In addition, if you otherwise lose other creditable prescription drug coverage (such as under an individual policy) through no fault of your own, you will be able to join a Medicare drug plan, again without penalty.  These special enrollment periods end two months after the month in which your other coverage ends.

Compare Coverage

You should compare your current coverage, including which drugs are covered at what cost, with the coverage and costs of the plans offering Medicare prescription drug coverage in your area.  See the City and County of Denver Plan’s summary plan description for a summary of the Plan’s prescription drug coverage. If you don’t have a copy, you can get one by contacting us at the telephone number or address listed below.

Coordinating Other Coverage With Medicare Part D

Generally speaking, if you decide to join a Medicare drug plan while covered under the City and County of Denver Plan due to your employment (or someone else’s employment, such as a spouse or parent), your coverage under the City and County of Denver Plan will not be affected. For most persons covered under the Plan, the Plan will pay prescription drug benefits first, and Medicare will determine its payments second. For more information about this issue of what program pays first and what program pays second, see the Plan’s summary plan description or contact Medicare at the telephone number or web address listed below.

If you do decide to join a Medicare drug plan and drop your City and County of Denver prescription drug coverage, be aware that you and your dependents may not be able to get this coverage back. To regain coverage you would have to re-enroll in the Plan, pursuant to the Plan’s eligibility and enrollment rules. You should review the Plan’s summary plan description to determine if and when you are allowed to add coverage.

For More Information About This Notice or Your Current Prescription Drug Coverage…

Contact the person listed below for further information, or call 720-913-0748.  NOTE: You’ll get this notice each year. You will also get it before the next period you can join a Medicare drug plan, and if this coverage through City and County of Denver changes. You also may request a copy.

For More Information About Your Options Under Medicare Prescription Drug Coverage…

More detailed information about Medicare plans that offer prescription drug coverage is in the “Medicare & You” handbook. You’ll get a copy of the handbook in the mail every year from Medicare.   You may also be contacted directly by Medicare drug plans.

For more information about Medicare prescription drug coverage:

  • Call your State Health Insurance Assistance Program (see the inside back cover of your copy of the “Medicare & You” handbook for their telephone number) for personalized help,
  • Call 1-800-MEDICARE (1-800-633-4227). TTY users should call 1-877-486-2048.

If you have limited income and resources, extra help paying for Medicare prescription drug coverage is available. For information about this extra help, visit Social Security on the web at www.socialsecurity.gov, or call them at 1-800-772-1213 (TTY 1-800-325-0778).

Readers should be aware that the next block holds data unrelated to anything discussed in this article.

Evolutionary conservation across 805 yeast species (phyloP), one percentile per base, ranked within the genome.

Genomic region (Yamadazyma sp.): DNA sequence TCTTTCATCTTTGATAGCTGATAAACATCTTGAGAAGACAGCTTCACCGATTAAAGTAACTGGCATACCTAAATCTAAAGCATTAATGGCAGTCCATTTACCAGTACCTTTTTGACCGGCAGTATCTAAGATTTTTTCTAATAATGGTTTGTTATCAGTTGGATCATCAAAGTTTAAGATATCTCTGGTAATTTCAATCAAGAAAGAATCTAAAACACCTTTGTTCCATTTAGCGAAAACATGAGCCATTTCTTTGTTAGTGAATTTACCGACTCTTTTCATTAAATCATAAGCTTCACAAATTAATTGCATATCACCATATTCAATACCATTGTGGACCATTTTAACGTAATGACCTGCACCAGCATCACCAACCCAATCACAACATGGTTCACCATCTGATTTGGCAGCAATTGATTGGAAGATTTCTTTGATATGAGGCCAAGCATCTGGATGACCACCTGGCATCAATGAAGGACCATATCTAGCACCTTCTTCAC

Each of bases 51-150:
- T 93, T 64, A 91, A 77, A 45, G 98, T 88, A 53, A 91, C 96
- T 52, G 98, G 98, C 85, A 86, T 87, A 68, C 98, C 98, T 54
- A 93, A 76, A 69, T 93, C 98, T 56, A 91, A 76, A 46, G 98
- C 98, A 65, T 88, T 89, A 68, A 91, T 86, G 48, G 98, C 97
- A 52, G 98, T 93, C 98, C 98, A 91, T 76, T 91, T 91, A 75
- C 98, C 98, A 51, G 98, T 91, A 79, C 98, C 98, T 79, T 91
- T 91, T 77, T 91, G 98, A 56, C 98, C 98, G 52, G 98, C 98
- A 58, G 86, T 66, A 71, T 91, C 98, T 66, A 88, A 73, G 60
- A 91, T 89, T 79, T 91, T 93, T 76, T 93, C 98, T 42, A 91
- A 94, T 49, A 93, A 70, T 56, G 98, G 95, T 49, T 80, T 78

Remember:  Keep this Creditable Coverage notice.  If you decide to join one of the Medicare drug plans, you may be required to provide a copy of this notice when you join to show whether or not you have maintained creditable coverage and whether or not you are required to pay a higher premium (a penalty).

                                        Date:               January 1, 2022

             Name of Entity/Sender:             Chris O'Brien

         Contact—Position/Office:              Senior Benefits Analyst

                                  Address:               201 West Colfax Ave. Dept. 412

                                                               Denver, CO 80202

                        Phone Number:              720-913-0748

Nothing in this notice gives you or your dependents a right to coverage under the Plan. Your (or your dependents’) right to coverage under the Plan is determined solely under the terms of the Plan.

HIPAA Comprehensive Notice of Privacy Policy and Procedures

HIPAA COMPREHENSIVE NOTICE OF PRIVACY POLICY AND PROCEDURES

City and County of Denver
Important Notice
Comprehensive Notice of Privacy Policy and Procedures

 

THIS NOTICE DESCRIBES HOW MEDICAL INFORMATION ABOUT YOU MAY BE USED AND DISCLOSED AND HOW YOU CAN GET ACCESS TO THIS INFORMATION. PLEASE REVIEW IT CAREFULLY.

 

This notice is provided to you on behalf of:

City and County of Denver Medical Plan
City and County of Denver Dental Care Plan
City and County of Denver Vision Plan
City and County of Denver Flexible Benefits Plan

These plans comprise what is called an “Affiliated Covered Entity,” and are treated as a single plan for purposes of this notice and the privacy rules that require it. For purposes of this notice, we will refer to these plans as a single “Plan.”

The Plan’s Duty to Safeguard Your Protected Health Information